Whole genome sequencing of melanomas in adolescent and young adults reveals distinct mutation landscapes and the potential role of germline variants in disease susceptibility

James S. Wilmott*, Peter A. Johansson, Felicity Newell, Nicola Waddell, Peter Ferguson, Camelia Quek, Ann Marie Patch, Katia Nones, Ping Shang, Antonia L. Pritchard, Stephen Kazakoff, Oliver Holmes, Conrad Leonard, Scott Wood, Qinying Xu, Robyn P. M. Saw, Andrew J. Spillane, Jonathan R. Stretch, Kerwin F. Shannon, Richard F. Kefford & 7 others Alexander M. Menzies, Georgina V. Long, John F. Thompson, John V. Pearson, Graham J. Mann, Nicholas K. Hayward, Richard A. Scolyer

*Corresponding author for this work

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7 Citations (Scopus)


Cutaneous melanoma accounts for at least >10% of all cancers in adolescents and young adults (AYA, 15–30 years of age) in Western countries. To date, little is known about the correlations between germline variants and somatic mutations and mutation signatures in AYA melanoma patients that might explain why they have developed a cancer predominantly affecting those over 65 years of age. We performed genomic analysis of 50 AYA melanoma patients (onset 10–30 years, median 20); 25 underwent whole genome sequencing (WGS) of both tumor and germline DNA, exome data were retrieved from 12 TCGA AYA cases, and targeted DNA sequencing was conducted on 13 cases. The AYA cases were compared with WGS data from 121 adult cutaneous melanomas. Similar to mature adult cutaneous melanomas, AYA melanomas showed a high mutation burden and mutation signatures of ultraviolet radiation (UVR) damage. The frequencies of somatic mutations in BRAF (96%) and PTEN (36%) in the AYA WGS cohort were double the rates observed in adult melanomas (Q < 6.0 × 10−6 and 0.028, respectively). Furthermore, AYA melanomas contained a higher proportion of non-UVR-related mutation signatures than mature adult melanomas as a proportion of total mutation burden (p = 2.0 × 10−4). Interestingly, these non-UVR mutation signatures relate to APOBEC or mismatch repair pathways, and germline variants in related genes were observed in some of these cases. We conclude that AYA melanomas harbor some of the same molecular aberrations and mutagenic insults occurring in older adults, but in different proportions. Germline variants that may have conferred disease susceptibility correlated with somatic mutation signatures in a subset of AYA melanomas.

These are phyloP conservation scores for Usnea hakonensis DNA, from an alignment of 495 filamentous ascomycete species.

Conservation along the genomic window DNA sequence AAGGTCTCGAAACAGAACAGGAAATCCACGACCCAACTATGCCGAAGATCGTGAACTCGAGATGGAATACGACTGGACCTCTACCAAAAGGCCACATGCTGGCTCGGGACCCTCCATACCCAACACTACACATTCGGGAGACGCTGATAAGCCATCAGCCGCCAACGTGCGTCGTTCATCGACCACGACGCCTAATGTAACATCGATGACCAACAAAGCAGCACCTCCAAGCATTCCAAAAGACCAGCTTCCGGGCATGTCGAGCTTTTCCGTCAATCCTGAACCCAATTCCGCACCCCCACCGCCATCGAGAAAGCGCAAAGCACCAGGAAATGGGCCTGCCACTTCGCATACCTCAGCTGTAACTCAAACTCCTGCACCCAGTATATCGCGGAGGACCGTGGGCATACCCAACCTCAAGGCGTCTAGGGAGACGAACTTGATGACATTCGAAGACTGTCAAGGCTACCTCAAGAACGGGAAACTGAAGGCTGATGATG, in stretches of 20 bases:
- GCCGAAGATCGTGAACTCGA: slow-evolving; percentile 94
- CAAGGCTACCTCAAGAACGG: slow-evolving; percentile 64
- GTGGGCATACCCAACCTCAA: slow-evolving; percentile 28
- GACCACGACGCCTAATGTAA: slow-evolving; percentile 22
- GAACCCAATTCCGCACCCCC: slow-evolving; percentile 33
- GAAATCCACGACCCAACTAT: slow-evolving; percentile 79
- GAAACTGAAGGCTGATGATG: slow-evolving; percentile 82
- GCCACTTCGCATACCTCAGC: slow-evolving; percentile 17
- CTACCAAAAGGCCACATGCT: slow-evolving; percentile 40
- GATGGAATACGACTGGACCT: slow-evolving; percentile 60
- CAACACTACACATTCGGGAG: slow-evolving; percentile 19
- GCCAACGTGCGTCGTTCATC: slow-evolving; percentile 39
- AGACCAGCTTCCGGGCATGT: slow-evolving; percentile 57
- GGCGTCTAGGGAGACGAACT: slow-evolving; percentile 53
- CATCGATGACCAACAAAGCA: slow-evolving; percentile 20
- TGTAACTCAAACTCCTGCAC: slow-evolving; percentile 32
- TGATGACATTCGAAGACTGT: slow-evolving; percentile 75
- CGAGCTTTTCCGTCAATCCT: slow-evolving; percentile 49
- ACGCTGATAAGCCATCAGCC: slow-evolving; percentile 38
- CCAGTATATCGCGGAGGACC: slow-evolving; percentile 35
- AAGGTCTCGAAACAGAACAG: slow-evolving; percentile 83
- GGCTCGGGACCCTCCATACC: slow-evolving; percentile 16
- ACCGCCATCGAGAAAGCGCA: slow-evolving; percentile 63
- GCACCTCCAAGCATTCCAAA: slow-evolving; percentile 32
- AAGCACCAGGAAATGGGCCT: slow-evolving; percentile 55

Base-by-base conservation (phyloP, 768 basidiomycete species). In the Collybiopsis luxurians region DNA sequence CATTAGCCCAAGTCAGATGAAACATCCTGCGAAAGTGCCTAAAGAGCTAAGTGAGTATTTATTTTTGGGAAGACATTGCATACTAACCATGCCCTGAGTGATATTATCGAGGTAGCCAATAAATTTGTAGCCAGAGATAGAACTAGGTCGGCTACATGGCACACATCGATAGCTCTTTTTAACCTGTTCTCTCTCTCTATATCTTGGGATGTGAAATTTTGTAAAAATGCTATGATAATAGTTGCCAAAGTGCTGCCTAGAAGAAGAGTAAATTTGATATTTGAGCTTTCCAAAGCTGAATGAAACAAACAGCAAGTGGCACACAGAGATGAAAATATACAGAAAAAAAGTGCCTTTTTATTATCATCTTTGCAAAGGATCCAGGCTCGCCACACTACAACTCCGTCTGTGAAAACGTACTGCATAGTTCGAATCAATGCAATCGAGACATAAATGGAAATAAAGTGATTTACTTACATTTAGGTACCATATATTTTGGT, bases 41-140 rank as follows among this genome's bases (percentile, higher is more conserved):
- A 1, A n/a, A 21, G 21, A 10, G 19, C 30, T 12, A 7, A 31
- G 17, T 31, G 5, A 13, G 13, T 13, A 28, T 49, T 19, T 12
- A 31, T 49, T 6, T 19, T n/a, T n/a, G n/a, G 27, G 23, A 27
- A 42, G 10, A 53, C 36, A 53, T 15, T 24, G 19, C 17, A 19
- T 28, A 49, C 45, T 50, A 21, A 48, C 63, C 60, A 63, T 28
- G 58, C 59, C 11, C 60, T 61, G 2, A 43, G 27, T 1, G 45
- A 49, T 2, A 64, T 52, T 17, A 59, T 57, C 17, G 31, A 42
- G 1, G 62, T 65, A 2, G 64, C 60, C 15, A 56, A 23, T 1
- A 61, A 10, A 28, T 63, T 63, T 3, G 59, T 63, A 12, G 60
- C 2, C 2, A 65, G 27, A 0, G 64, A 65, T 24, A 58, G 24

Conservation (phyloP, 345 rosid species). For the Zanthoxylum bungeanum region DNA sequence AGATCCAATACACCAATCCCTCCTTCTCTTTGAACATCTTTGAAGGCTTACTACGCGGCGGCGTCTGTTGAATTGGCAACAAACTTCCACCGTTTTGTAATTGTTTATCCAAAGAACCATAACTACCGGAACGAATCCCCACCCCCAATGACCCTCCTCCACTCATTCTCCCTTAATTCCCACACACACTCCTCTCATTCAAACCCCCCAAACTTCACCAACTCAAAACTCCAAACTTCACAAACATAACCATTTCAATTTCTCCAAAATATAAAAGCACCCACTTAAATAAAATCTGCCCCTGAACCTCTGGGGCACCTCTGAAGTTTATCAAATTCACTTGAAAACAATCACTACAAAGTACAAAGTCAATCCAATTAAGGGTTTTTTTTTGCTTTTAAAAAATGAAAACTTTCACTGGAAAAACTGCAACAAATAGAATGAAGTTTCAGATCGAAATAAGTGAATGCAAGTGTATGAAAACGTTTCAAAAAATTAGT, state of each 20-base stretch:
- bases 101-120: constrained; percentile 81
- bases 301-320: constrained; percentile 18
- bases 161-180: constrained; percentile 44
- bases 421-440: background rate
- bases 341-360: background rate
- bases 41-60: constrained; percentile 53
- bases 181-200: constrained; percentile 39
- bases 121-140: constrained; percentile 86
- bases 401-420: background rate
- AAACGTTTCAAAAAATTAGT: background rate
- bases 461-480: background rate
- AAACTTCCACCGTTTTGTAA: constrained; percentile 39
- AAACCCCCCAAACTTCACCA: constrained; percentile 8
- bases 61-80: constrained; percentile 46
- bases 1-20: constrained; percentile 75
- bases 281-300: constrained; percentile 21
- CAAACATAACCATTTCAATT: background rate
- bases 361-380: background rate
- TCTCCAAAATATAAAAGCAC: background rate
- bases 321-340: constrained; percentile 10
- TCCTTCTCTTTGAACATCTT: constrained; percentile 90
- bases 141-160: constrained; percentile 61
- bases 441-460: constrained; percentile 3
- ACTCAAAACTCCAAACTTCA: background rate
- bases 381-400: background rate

Original languageEnglish
Pages (from-to)1049-1060
Number of pages12
JournalInternational Journal of Cancer
Issue number5
Publication statusPublished - 1 Mar 2019



  • adolescent and young adult
  • germline variant
  • melanoma
  • mutation signature
  • whole genome sequencing

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